From Yoking Horses to Asana

Here is an example of how the word yoga is evolving (or devolving, depending upon your perspective):

World English Dictionary
yoga (ˈjəʊɡə) — n

1. a Hindu system of philosophy aiming at the mystical union of the self with the Supreme Being in a state of complete awareness and tranquillity through certain physical and mental exercises

2. Astanga yoga Bikram yoga hatha yoga power yoga raja yoga. See Sivananda yoga any method by which such awareness and tranquillity are attained, esp a course of related exercises and postures designed to promote physical and spiritual wellbeing

[C19: from Sanskrit: a yoking, union, from yunakti he yokes]

Not a hint here of “yoking your horses together,” or “arranging your army.”

English dictionaries are being rewritten to accommodate the way we use the word yoga – what we choose it to mean.

The Sanskrit dictionary does not get rewritten – Sanskrit is a liturgical language and the meaning of the word is set by tradition.

The classical definition of Yoga

Here is the classical definition of “Yoga ” – the full definition of the word as set forth in the Monier-Williams Sanskrit-English Dictionary, page 856:

  • The act of yoking, joining, attaching, harnessing, putting to (of horses),
    • a yoke, team, vehicle, conveyance.
    • Employment, use, application, performance.
    • Equipping or arraying (of an army)
    • Fixing (of an arrow on the bow-string)
    • Putting on (of armor)
    • A remedy, cure
    • A means, expedient, device, way, manner, method
    • A supernatural means, charm, incantation, magical art
    • A trick, strategem, fraud, deceit
    • undertaking , business , work
    • acquisition , gain , profit , wealth , property
    • occasion , opportunity
    • any junction , union , combination , contact with,
    • to agree , consent , acquiesce in anything
    • mixing of various materials , mixture
    • partaking of , possessing
    • connection , relation
    • putting together , arrangement , disposition , regular succession
    • fitting together , fitness , propriety , suitability
    • exertion , endeavour , zeal , diligence , industry , care , attention, strenuously , assiduously; with all one's powers , with overflowing zeal
    • application or concentration of the thoughts , abstract contemplation , meditation, self-concentration , abstract meditation and mental abstraction practised as a system (as taught by patañjali and called the yoga philosophy ; it is the second of the two sāṃkhya systems , its chief aim being to teach the means by which the human spirit may attain complete union with īśvara or the Supreme Spirit ; in the practice of self-concentration it is closely connected with Buddhism)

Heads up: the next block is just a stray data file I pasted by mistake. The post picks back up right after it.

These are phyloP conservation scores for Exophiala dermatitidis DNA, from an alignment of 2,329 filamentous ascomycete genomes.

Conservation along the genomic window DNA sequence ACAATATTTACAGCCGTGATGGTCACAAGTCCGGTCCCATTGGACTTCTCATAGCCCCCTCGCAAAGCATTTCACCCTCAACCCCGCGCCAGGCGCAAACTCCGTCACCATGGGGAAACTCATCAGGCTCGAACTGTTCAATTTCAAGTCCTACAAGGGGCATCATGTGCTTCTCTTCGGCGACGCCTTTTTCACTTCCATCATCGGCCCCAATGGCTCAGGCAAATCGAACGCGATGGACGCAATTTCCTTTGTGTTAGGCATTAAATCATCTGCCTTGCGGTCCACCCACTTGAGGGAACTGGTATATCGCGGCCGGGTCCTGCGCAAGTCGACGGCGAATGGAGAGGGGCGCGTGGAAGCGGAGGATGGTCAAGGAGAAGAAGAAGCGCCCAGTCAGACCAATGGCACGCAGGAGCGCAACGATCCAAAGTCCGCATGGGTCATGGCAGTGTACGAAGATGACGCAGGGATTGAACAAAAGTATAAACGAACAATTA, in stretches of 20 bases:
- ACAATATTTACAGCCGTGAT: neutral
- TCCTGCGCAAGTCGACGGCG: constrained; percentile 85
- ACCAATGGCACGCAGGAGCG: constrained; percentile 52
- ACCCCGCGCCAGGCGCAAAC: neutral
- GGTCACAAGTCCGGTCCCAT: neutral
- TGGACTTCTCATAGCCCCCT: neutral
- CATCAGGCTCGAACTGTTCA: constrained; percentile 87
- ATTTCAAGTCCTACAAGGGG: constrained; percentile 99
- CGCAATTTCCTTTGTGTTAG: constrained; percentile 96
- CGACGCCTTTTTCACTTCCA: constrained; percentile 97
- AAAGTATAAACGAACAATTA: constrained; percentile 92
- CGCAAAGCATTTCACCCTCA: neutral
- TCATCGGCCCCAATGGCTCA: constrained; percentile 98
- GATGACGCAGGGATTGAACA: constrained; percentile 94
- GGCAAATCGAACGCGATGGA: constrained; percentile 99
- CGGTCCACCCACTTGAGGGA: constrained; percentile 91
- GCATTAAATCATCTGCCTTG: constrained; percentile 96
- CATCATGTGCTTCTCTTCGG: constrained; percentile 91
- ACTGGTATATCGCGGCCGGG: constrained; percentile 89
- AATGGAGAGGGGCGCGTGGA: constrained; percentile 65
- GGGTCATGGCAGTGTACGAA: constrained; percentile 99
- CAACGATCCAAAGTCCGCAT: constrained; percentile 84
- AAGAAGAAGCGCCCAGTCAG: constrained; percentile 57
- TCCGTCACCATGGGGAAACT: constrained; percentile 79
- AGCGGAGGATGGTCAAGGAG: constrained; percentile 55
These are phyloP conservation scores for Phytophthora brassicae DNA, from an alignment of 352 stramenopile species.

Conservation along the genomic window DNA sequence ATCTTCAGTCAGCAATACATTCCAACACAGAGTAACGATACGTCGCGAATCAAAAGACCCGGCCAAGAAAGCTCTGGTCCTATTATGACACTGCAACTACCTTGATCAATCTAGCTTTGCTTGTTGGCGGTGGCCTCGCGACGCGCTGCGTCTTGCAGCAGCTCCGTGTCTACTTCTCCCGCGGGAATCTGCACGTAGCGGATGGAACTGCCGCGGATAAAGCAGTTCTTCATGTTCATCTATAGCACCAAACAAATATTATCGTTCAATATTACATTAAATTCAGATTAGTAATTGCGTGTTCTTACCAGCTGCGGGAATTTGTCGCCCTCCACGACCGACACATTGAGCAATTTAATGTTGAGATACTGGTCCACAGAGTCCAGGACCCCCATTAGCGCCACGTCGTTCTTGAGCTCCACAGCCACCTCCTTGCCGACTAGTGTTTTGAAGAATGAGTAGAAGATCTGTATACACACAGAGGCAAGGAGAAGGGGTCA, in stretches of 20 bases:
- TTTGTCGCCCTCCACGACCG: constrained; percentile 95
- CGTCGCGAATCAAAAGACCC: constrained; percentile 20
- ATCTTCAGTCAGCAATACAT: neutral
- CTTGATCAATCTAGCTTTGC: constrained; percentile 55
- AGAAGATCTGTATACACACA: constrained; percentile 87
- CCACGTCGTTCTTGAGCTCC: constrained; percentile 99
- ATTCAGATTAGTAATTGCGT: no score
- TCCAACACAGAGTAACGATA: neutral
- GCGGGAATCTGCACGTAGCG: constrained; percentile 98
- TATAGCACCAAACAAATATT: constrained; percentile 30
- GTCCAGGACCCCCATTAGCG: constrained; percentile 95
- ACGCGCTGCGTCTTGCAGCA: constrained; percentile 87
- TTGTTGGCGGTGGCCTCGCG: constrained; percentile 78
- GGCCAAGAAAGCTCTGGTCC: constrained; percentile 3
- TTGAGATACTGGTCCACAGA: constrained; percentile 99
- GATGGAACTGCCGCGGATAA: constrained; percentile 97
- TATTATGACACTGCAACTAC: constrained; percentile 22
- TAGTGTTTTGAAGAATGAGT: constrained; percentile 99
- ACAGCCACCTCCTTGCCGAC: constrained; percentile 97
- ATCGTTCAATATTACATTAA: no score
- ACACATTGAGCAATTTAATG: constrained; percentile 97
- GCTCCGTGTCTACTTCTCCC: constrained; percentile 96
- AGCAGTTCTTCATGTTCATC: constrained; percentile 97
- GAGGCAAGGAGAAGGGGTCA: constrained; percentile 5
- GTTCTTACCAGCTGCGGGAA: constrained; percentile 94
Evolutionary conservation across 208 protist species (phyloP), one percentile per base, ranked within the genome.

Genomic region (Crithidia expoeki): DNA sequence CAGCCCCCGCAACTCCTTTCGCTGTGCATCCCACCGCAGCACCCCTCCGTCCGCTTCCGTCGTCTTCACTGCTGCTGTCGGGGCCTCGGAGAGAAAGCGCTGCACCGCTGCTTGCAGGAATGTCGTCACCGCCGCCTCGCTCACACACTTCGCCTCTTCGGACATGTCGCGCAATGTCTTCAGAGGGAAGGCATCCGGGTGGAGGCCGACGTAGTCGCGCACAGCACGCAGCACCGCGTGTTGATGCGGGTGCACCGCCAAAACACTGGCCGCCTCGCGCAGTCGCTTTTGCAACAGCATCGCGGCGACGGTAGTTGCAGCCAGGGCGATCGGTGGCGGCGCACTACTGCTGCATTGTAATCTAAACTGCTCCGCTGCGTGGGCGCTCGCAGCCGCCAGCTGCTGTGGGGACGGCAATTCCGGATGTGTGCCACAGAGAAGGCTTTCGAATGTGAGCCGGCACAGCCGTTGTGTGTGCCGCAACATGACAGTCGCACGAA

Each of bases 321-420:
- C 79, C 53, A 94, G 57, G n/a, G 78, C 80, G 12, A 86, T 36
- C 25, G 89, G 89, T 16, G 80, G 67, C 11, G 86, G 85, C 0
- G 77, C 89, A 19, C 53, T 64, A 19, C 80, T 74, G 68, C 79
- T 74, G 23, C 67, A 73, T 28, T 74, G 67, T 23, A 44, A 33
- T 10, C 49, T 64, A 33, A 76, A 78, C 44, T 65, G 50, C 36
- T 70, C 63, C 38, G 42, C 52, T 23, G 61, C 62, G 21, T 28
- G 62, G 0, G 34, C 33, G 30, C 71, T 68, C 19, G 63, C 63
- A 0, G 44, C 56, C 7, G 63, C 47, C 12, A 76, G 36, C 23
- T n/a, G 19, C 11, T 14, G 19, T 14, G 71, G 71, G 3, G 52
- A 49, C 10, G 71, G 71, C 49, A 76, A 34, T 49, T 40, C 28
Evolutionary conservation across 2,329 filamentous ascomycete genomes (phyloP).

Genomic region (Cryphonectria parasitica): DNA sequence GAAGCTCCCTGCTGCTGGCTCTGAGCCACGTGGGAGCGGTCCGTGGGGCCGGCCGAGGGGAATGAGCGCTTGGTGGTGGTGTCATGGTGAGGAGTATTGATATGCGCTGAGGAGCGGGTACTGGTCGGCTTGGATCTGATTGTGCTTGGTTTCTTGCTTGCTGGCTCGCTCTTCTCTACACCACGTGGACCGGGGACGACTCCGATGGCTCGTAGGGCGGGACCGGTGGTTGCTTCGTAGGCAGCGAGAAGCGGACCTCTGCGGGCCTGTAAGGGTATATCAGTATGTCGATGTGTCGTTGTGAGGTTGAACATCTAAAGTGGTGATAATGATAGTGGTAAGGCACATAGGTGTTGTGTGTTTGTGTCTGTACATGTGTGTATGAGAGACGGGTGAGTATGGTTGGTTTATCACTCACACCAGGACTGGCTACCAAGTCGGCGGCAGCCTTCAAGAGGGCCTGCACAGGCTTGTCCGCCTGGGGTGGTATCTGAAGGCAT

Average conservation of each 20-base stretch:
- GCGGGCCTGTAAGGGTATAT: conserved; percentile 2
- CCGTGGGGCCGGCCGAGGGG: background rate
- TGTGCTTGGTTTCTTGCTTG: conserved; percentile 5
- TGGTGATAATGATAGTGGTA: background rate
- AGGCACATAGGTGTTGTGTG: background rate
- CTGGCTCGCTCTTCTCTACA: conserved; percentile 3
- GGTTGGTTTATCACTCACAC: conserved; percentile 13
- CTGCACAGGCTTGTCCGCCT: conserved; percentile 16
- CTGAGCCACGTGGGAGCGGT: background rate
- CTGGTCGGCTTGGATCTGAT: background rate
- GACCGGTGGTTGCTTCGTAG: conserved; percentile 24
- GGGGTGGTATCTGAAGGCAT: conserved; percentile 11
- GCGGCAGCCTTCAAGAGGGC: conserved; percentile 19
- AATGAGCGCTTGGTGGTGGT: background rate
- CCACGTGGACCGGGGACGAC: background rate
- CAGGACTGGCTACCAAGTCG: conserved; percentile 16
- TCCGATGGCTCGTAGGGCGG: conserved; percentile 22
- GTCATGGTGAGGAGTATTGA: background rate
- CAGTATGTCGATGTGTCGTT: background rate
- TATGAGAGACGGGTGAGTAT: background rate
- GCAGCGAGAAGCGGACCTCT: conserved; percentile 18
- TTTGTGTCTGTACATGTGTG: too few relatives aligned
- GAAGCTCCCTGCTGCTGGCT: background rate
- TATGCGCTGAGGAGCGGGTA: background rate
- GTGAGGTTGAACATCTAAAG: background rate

• any simple act or rite conducive to yoga or abstract meditation
    • Yoga personified (as the son of Dharma and Kriyā)
    • a follower of the yoga system
    • the union of soul with matter
    • the union of the individual soul with the universal soul
    • devotion , pious seeking after God
    • m. (with jainas) contact or mixing with the outer world
    • m. (in astronomy.) conjunction , lucky conjuncture. a constellation , asterism (these , with the moon , are called cāndra-yogāḥ and are 13 in number ; without the moon they are called kha-yogāḥ , or nābhasa-yogāḥ)
    • the leading or principal star of a lunar asterism
    • N. of a variable division of time (during which the joint motion in longitude of the sun and moon amounts to 13 degrees 20 minutes ; there are 27 such yogas beginning with viṣkambha and ending with vaidhṛti)
    • (in arithmetic) addition, sum, total
    • (in grammar) the connection of words together , syntactical dependence of a word , construction
    • a combined or concentrated grammatical rule or aphorism
    • the connection of a word with its root , original or etymological meaning
    • a violator of confidence , spy

If we use the word yoga with awareness of its vast semantic range then we could claim we are speaking Sanskrit, even if only for the one second that it takes to say the word. If we use the word yoga to mean what we want it to mean, then we are speaking English. And this is fair–it’s fair use and we are breathing new life into an ancient word and making it work for us. And as Humpty Dumpty would say, we should pay it extra for all the new chores we have it doing.

`When I make a word do a lot of work like that,' said Humpty Dumpty, `I always pay it extra.'

Change In the meaning of the word is called “semantic shift.” The whole idea of Sanskrit is to prevent shifts in pronunciation and meaning.